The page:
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Mario Lemieux, Peter Kent & Being a VJ.


Part of me wishes that Peter Kent was still an anchorman so we could watch his failed attempt (at least, for now) at politics morph him into a disgruntled version of Ron Burgundy.

"I HAD it all... But a SHE-DEVIL (Carolyn Bennett) stole it... And you know what? She's better than me. (Whispering.) She's better than me... ... I love scotch."

Got a chance to interview with Much More Music this morning for a VJ position. As an actor I will be the first to admit; the job of an on-air host is significantly more difficult than any situation I've dealt with since I became a professional actor. (With the possible exception of trying to keep a straight face on the set of "Rent A Goalie". Trust me, this show is going to be hilarious. And yes, I'm biased.)

When you watch a show like The Loop all you see is the quick snippet of the on-air host "throwing" to a video or segment. Actually being in front of the camera is an entirely different scenario. For starters, on television everything is heightened. The next time that you're at a taping of a television show or you catch a reporter on the street actually listen to them; they all sound like they're in a bad high school production of Hairspray. But, when you put them on television, the demeanor and delivery seems smooth, controlled and professional. It's really quite discombobulating.

So as the personality in front of the camera, it is your responsibility to fully give yourself to the shows producer, trusting all the while that the content eventually going on the air doesn't make you look like a blithering idiot.

Personally, I'm more comfortable riding a unicycle naked down Queen West shouting obscenities at strangers. In other words, the interview went well. (Seriously, it did.)

Fascinating day today in the sports, as Mario Lemieux retired for the second time. Although this isn't exactly Michael Jordan walking off into the sunset after destroying the Utah Jazz to cap his second three-peat with the Bulls, it is, still, significant.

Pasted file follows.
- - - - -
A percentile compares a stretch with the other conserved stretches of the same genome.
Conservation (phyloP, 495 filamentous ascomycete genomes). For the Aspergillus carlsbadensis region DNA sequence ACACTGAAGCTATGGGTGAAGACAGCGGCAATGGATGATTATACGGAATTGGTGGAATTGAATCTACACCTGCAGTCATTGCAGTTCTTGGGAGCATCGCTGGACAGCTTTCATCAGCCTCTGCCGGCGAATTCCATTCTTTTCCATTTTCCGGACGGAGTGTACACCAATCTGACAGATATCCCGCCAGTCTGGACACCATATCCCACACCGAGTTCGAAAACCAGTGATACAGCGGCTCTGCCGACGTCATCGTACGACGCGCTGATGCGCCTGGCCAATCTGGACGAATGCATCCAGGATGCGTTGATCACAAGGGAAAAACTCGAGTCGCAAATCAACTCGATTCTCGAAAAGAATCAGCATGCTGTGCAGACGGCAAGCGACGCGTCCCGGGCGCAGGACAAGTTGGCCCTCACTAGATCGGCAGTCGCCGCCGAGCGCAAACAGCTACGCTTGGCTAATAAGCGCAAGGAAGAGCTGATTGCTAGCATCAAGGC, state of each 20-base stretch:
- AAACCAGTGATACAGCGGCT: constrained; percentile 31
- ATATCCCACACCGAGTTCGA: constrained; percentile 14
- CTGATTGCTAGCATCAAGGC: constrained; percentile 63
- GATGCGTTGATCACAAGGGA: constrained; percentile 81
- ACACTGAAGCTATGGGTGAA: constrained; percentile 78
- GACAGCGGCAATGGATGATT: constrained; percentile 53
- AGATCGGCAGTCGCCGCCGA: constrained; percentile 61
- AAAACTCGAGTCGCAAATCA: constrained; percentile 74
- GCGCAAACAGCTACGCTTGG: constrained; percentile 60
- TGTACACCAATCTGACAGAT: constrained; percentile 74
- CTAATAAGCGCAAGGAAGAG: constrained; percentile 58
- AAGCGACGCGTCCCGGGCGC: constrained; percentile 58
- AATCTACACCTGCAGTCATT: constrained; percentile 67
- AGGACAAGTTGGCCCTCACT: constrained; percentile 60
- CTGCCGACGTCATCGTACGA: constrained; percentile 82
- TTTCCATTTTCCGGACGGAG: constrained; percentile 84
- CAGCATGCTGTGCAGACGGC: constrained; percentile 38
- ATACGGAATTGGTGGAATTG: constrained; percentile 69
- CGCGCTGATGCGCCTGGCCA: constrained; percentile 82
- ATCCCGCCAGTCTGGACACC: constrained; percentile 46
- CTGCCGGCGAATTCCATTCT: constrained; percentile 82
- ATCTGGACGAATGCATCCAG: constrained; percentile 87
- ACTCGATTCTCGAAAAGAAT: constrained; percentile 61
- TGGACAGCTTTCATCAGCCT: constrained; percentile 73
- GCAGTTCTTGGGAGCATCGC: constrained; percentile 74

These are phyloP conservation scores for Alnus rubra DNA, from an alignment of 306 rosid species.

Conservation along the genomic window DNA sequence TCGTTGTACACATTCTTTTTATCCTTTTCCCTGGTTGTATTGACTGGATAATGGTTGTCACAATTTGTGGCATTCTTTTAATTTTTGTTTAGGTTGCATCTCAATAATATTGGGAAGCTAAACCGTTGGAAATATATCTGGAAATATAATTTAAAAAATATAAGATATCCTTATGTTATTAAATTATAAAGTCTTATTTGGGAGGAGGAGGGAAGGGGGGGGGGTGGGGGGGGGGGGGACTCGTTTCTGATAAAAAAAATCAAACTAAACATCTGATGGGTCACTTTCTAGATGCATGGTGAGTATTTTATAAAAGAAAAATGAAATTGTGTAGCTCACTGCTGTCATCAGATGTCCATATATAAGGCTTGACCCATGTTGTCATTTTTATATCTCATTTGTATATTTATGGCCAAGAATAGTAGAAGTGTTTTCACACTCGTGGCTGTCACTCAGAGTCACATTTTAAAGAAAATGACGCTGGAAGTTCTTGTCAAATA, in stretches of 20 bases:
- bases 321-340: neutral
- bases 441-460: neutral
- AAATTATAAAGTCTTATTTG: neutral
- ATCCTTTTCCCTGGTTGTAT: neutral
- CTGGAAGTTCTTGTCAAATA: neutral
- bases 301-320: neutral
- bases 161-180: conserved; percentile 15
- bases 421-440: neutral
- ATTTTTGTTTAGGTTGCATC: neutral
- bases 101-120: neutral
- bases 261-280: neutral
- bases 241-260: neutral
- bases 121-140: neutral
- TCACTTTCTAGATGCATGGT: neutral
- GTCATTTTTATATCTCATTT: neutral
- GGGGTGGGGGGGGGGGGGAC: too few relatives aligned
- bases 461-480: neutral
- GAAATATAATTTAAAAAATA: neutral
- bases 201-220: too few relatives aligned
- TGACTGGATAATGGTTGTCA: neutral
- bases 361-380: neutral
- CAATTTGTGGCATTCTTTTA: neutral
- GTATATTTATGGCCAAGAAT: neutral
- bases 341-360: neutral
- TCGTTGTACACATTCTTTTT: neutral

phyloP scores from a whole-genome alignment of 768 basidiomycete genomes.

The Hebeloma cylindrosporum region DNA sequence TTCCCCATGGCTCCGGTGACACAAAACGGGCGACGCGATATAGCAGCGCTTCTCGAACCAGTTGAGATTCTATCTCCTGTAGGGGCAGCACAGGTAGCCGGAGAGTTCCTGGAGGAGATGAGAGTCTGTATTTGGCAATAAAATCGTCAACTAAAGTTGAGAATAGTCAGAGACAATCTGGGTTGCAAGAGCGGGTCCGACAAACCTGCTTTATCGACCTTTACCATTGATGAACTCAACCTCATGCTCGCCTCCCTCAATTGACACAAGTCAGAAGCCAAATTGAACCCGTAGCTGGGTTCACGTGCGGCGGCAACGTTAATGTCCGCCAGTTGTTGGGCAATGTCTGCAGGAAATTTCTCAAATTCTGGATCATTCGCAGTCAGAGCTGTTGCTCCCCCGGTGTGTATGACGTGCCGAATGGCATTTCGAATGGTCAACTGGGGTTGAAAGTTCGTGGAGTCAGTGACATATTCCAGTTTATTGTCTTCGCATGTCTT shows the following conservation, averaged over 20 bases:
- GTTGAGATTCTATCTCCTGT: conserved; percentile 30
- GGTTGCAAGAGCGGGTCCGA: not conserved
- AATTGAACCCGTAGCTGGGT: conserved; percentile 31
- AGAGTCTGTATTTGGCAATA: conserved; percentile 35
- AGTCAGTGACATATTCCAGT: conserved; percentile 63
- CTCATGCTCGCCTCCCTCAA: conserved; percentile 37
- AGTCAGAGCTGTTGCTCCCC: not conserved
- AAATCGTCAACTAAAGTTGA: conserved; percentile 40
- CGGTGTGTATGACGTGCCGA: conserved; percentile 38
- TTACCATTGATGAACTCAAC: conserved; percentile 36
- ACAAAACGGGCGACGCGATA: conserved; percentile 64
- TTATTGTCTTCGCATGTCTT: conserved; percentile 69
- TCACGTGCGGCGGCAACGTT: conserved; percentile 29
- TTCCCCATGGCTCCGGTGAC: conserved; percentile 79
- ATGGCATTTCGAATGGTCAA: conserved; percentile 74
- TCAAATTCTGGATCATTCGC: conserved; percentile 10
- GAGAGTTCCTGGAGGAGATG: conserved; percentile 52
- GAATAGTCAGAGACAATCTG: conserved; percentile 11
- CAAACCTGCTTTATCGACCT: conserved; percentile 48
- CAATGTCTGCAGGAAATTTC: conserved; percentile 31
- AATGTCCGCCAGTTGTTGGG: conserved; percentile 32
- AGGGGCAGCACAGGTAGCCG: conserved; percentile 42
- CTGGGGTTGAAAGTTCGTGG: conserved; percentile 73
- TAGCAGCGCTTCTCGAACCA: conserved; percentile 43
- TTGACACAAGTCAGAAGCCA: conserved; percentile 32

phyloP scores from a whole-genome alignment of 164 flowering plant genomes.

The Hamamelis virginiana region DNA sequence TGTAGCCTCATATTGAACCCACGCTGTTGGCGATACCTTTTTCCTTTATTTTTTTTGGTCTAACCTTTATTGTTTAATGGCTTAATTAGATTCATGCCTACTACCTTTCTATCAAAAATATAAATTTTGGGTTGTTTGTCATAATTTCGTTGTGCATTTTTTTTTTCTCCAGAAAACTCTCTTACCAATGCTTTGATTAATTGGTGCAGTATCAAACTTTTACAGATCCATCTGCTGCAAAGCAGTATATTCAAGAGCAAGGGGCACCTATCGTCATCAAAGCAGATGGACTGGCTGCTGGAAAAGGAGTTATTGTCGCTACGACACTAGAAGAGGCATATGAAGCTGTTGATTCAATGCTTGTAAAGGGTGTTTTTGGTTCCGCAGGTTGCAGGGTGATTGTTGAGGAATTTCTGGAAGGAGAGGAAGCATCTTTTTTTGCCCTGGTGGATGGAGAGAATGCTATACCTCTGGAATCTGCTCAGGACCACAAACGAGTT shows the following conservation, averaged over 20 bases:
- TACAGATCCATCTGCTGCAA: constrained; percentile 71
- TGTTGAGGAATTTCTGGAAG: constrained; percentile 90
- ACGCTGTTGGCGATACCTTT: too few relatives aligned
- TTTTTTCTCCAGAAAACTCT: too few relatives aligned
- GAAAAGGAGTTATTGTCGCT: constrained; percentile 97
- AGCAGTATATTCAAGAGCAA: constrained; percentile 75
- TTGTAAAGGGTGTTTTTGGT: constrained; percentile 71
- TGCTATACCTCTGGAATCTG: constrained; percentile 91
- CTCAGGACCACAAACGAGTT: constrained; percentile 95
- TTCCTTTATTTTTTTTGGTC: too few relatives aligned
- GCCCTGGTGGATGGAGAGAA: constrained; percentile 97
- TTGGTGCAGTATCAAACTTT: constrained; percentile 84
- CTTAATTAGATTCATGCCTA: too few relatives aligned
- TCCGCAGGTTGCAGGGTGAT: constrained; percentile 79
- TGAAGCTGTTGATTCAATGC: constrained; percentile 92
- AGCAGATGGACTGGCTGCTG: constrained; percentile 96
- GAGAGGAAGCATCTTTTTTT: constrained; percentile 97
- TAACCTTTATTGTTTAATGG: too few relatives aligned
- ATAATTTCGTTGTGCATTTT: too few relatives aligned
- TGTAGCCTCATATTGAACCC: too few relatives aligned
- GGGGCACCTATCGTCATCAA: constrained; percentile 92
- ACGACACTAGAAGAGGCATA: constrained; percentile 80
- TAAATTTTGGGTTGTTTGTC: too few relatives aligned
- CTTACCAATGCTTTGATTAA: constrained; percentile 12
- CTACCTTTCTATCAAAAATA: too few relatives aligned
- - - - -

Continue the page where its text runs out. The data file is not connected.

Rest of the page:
A friend of mine, we'll call him The Bo, will insist until he is blue in the face (or passed out in a public washroom) that Mario Lemieux is the greatest hockey player to ever lace up the skates. I'm inclined to agree, kind of. Mario Lemieux, in all probability, could have been the greatest offensive player ever. Therein lies the problem with The Bo's argument.

In the wide world of sports, ultimately, the singular judge of greatness is statistics. So, statistically, Lemieux barely cracks the top 10. He was 7th all-time in league scoring.

"If Mario had been totally healthy", The Bo begins, "he'd have smashed every record set by Wayne Gretzky." And you know what? He's probably right. Which is why, in my mind, Mario Lemieux goes down as the single greatest waste of talent in the history of professional sports.

To understand Mario Lemieux you first have to understand that no athlete since 1980 in a sport that requires cardiovascular endurance (read: not baseball), has flagrantly flaunted his ability to shun even the most basic and easy method of preparation; preparation being defined here as: training and stretching. It is well documented that Lemieux has a chronically injured back. Well, this problem was exacerbated by his unbelievable lack of commitment to the required preparation and dedication it takes to be a fully functioning professional athlete.

It is phenomenal that in spite of being physically hampered by a bad back and a 2 packs a day smoking habit through the early parts of his career, Lemieux STILL put up unbelievable numbers for a brutal franchise. It is also sad that we never saw what a completely focused, healthy and professional Mario Lemieux would have brought to a hockey rink. But we can't apologize for his inadequacies and hypothesize that theoretically, he could have been the greatest player of all time.

Bobby Orr was the most dominant player in the history of the National Hockey League. You can put Bobby Orr in the same sentence as Babe Ruth, Barry Bonds and Wilt Chamberlain for quantifiable dominance in their respective sport. But you can't say that Bobby Orr was the greatest player ever, when he was forced to retire in his prime.

If Mario Lemieux leaves a legacy with me (aside from his formidable hairline), it will be a player that was befitted with such exquisite talent that his heady results masked what was, in actuality, a wasted career.

(Hopefully, somebody will be good enough to forward this to a message board in Pittsburgh so I can receive my first threatening email as a writer.)

SA


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